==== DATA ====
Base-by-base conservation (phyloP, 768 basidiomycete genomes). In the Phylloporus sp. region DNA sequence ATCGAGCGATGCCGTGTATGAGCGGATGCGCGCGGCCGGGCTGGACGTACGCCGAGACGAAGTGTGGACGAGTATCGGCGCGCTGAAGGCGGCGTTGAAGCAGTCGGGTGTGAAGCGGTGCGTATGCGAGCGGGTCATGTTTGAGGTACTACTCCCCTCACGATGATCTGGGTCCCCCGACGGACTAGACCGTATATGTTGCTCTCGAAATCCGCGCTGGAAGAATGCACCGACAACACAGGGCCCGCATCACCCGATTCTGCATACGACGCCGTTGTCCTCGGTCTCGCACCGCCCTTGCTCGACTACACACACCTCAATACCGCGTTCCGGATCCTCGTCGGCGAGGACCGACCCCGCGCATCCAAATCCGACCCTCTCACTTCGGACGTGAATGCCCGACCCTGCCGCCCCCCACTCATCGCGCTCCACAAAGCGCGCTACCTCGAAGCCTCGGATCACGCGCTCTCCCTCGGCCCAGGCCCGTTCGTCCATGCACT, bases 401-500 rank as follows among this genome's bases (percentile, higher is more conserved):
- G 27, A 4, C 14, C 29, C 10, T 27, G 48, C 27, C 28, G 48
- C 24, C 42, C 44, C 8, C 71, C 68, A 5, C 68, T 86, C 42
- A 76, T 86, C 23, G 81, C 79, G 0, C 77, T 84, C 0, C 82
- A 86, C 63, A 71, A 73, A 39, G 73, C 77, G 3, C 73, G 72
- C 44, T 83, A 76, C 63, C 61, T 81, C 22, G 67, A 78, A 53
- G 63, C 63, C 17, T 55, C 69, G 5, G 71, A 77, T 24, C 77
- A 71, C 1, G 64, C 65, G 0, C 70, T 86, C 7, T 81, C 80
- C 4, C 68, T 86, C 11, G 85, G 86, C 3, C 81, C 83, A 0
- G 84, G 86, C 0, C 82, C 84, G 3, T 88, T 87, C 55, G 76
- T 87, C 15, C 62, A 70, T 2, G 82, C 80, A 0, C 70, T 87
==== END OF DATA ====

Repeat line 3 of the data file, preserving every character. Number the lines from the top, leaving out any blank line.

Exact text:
- C 24, C 42, C 44, C 8, C 71, C 68, A 5, C 68, T 86, C 42